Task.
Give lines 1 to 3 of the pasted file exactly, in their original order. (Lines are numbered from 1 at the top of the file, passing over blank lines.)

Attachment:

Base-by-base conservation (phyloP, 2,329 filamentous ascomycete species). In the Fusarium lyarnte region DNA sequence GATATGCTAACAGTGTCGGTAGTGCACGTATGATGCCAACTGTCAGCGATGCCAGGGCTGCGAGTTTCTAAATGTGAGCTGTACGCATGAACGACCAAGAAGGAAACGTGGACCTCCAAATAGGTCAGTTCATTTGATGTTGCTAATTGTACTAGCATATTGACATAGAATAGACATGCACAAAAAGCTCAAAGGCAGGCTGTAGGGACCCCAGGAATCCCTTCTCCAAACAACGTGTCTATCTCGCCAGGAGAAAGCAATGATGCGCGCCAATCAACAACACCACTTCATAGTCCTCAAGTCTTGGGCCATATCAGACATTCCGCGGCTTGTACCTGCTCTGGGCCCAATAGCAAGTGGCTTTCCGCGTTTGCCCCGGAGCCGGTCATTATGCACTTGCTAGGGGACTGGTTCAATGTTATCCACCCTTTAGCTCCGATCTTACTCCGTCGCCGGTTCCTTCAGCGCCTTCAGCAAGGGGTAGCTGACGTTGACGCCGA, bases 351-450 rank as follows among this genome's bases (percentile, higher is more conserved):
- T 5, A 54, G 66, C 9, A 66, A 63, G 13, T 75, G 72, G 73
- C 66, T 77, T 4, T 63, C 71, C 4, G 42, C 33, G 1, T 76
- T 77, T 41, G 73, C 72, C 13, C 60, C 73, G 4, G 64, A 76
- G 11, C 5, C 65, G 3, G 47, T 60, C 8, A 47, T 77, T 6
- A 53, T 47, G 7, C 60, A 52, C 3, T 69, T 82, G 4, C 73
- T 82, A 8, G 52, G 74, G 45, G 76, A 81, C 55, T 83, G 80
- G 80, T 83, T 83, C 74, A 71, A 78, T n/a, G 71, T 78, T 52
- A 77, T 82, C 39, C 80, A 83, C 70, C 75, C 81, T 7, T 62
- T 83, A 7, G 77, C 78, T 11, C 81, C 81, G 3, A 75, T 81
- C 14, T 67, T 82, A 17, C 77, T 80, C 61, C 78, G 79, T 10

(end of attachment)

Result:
Base-by-base conservation (phyloP, 2,329 filamentous ascomycete species). In the Fusarium lyarnte region DNA sequence GATATGCTAACAGTGTCGGTAGTGCACGTATGATGCCAACTGTCAGCGATGCCAGGGCTGCGAGTTTCTAAATGTGAGCTGTACGCATGAACGACCAAGAAGGAAACGTGGACCTCCAAATAGGTCAGTTCATTTGATGTTGCTAATTGTACTAGCATATTGACATAGAATAGACATGCACAAAAAGCTCAAAGGCAGGCTGTAGGGACCCCAGGAATCCCTTCTCCAAACAACGTGTCTATCTCGCCAGGAGAAAGCAATGATGCGCGCCAATCAACAACACCACTTCATAGTCCTCAAGTCTTGGGCCATATCAGACATTCCGCGGCTTGTACCTGCTCTGGGCCCAATAGCAAGTGGCTTTCCGCGTTTGCCCCGGAGCCGGTCATTATGCACTTGCTAGGGGACTGGTTCAATGTTATCCACCCTTTAGCTCCGATCTTACTCCGTCGCCGGTTCCTTCAGCGCCTTCAGCAAGGGGTAGCTGACGTTGACGCCGA, bases 351-450 rank as follows among this genome's bases (percentile, higher is more conserved):
- T 5, A 54, G 66, C 9, A 66, A 63, G 13, T 75, G 72, G 73
- C 66, T 77, T 4, T 63, C 71, C 4, G 42, C 33, G 1, T 76